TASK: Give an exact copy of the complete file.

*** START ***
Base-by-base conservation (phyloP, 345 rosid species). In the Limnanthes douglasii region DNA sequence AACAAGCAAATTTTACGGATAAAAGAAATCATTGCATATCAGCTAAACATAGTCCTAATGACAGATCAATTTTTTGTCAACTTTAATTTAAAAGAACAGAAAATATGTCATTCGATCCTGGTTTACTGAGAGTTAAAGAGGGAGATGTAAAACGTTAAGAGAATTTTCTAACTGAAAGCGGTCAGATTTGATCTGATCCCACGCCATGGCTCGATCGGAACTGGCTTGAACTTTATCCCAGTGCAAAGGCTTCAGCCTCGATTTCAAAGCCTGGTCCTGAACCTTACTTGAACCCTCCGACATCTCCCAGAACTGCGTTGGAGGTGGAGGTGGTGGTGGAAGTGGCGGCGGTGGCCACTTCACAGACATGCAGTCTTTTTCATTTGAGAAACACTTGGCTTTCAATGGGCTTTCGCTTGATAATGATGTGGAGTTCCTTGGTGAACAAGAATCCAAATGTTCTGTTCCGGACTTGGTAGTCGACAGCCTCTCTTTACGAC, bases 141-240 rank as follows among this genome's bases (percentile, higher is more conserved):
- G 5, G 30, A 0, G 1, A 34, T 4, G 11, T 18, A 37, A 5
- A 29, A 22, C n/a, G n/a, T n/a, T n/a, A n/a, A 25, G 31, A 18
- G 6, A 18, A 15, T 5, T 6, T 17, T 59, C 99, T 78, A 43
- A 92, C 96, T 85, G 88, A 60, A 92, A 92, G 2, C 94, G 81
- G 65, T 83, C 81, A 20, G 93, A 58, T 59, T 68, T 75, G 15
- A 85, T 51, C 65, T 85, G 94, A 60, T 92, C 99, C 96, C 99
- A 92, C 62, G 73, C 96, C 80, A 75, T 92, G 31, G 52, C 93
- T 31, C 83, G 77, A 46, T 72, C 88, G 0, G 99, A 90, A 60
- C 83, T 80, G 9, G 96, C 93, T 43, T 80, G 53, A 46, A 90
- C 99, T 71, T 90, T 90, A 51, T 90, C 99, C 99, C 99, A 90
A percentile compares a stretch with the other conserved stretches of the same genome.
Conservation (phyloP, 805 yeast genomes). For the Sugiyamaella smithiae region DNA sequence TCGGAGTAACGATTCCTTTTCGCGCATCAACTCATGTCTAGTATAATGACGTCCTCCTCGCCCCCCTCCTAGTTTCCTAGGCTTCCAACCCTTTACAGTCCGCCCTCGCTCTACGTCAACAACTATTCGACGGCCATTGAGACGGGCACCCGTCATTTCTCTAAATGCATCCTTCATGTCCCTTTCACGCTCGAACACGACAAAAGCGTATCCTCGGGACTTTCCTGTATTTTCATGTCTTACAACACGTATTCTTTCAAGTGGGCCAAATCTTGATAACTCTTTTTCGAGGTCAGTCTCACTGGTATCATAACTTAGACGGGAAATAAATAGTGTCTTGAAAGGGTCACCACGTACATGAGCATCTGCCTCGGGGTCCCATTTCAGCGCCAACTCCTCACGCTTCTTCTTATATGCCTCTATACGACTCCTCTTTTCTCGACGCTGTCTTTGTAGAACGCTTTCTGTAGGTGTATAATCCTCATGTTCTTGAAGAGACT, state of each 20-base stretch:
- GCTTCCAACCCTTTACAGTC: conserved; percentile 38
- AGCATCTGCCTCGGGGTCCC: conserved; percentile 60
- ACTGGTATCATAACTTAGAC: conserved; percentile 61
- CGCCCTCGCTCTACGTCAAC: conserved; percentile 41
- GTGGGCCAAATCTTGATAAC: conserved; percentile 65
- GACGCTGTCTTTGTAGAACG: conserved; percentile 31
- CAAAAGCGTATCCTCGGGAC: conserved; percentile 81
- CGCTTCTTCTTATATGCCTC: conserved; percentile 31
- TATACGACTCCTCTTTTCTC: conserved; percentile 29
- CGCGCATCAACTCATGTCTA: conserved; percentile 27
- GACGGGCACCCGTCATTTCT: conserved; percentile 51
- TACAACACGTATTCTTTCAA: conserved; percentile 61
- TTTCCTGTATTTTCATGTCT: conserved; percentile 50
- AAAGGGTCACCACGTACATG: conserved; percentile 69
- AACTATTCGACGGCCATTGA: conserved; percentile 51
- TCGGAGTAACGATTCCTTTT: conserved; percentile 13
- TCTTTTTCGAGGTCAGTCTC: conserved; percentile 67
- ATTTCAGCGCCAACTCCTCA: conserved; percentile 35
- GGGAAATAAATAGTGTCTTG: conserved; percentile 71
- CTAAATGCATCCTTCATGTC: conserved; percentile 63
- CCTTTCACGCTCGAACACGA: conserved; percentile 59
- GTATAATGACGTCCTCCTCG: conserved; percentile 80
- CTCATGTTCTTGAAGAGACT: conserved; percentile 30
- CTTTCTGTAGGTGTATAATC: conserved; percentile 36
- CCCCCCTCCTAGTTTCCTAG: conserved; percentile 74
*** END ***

Base-by-base conservation (phyloP, 345 rosid species). In the Limnanthes douglasii region DNA sequence AACAAGCAAATTTTACGGATAAAAGAAATCATTGCATATCAGCTAAACATAGTCCTAATGACAGATCAATTTTTTGTCAACTTTAATTTAAAAGAACAGAAAATATGTCATTCGATCCTGGTTTACTGAGAGTTAAAGAGGGAGATGTAAAACGTTAAGAGAATTTTCTAACTGAAAGCGGTCAGATTTGATCTGATCCCACGCCATGGCTCGATCGGAACTGGCTTGAACTTTATCCCAGTGCAAAGGCTTCAGCCTCGATTTCAAAGCCTGGTCCTGAACCTTACTTGAACCCTCCGACATCTCCCAGAACTGCGTTGGAGGTGGAGGTGGTGGTGGAAGTGGCGGCGGTGGCCACTTCACAGACATGCAGTCTTTTTCATTTGAGAAACACTTGGCTTTCAATGGGCTTTCGCTTGATAATGATGTGGAGTTCCTTGGTGAACAAGAATCCAAATGTTCTGTTCCGGACTTGGTAGTCGACAGCCTCTCTTTACGAC, bases 141-240 rank as follows among this genome's bases (percentile, higher is more conserved):
- G 5, G 30, A 0, G 1, A 34, T 4, G 11, T 18, A 37, A 5
- A 29, A 22, C n/a, G n/a, T n/a, T n/a, A n/a, A 25, G 31, A 18
- G 6, A 18, A 15, T 5, T 6, T 17, T 59, C 99, T 78, A 43
- A 92, C 96, T 85, G 88, A 60, A 92, A 92, G 2, C 94, G 81
- G 65, T 83, C 81, A 20, G 93, A 58, T 59, T 68, T 75, G 15
- A 85, T 51, C 65, T 85, G 94, A 60, T 92, C 99, C 96, C 99
- A 92, C 62, G 73, C 96, C 80, A 75, T 92, G 31, G 52, C 93
- T 31, C 83, G 77, A 46, T 72, C 88, G 0, G 99, A 90, A 60
- C 83, T 80, G 9, G 96, C 93, T 43, T 80, G 53, A 46, A 90
- C 99, T 71, T 90, T 90, A 51, T 90, C 99, C 99, C 99, A 90
A percentile compares a stretch with the other conserved stretches of the same genome.
Conservation (phyloP, 805 yeast genomes). For the Sugiyamaella smithiae region DNA sequence TCGGAGTAACGATTCCTTTTCGCGCATCAACTCATGTCTAGTATAATGACGTCCTCCTCGCCCCCCTCCTAGTTTCCTAGGCTTCCAACCCTTTACAGTCCGCCCTCGCTCTACGTCAACAACTATTCGACGGCCATTGAGACGGGCACCCGTCATTTCTCTAAATGCATCCTTCATGTCCCTTTCACGCTCGAACACGACAAAAGCGTATCCTCGGGACTTTCCTGTATTTTCATGTCTTACAACACGTATTCTTTCAAGTGGGCCAAATCTTGATAACTCTTTTTCGAGGTCAGTCTCACTGGTATCATAACTTAGACGGGAAATAAATAGTGTCTTGAAAGGGTCACCACGTACATGAGCATCTGCCTCGGGGTCCCATTTCAGCGCCAACTCCTCACGCTTCTTCTTATATGCCTCTATACGACTCCTCTTTTCTCGACGCTGTCTTTGTAGAACGCTTTCTGTAGGTGTATAATCCTCATGTTCTTGAAGAGACT, state of each 20-base stretch:
- GCTTCCAACCCTTTACAGTC: conserved; percentile 38
- AGCATCTGCCTCGGGGTCCC: conserved; percentile 60
- ACTGGTATCATAACTTAGAC: conserved; percentile 61
- CGCCCTCGCTCTACGTCAAC: conserved; percentile 41
- GTGGGCCAAATCTTGATAAC: conserved; percentile 65
- GACGCTGTCTTTGTAGAACG: conserved; percentile 31
- CAAAAGCGTATCCTCGGGAC: conserved; percentile 81
- CGCTTCTTCTTATATGCCTC: conserved; percentile 31
- TATACGACTCCTCTTTTCTC: conserved; percentile 29
- CGCGCATCAACTCATGTCTA: conserved; percentile 27
- GACGGGCACCCGTCATTTCT: conserved; percentile 51
- TACAACACGTATTCTTTCAA: conserved; percentile 61
- TTTCCTGTATTTTCATGTCT: conserved; percentile 50
- AAAGGGTCACCACGTACATG: conserved; percentile 69
- AACTATTCGACGGCCATTGA: conserved; percentile 51
- TCGGAGTAACGATTCCTTTT: conserved; percentile 13
- TCTTTTTCGAGGTCAGTCTC: conserved; percentile 67
- ATTTCAGCGCCAACTCCTCA: conserved; percentile 35
- GGGAAATAAATAGTGTCTTG: conserved; percentile 71
- CTAAATGCATCCTTCATGTC: conserved; percentile 63
- CCTTTCACGCTCGAACACGA: conserved; percentile 59
- GTATAATGACGTCCTCCTCG: conserved; percentile 80
- CTCATGTTCTTGAAGAGACT: conserved; percentile 30
- CTTTCTGTAGGTGTATAATC: conserved; percentile 36
- CCCCCCTCCTAGTTTCCTAG: conserved; percentile 74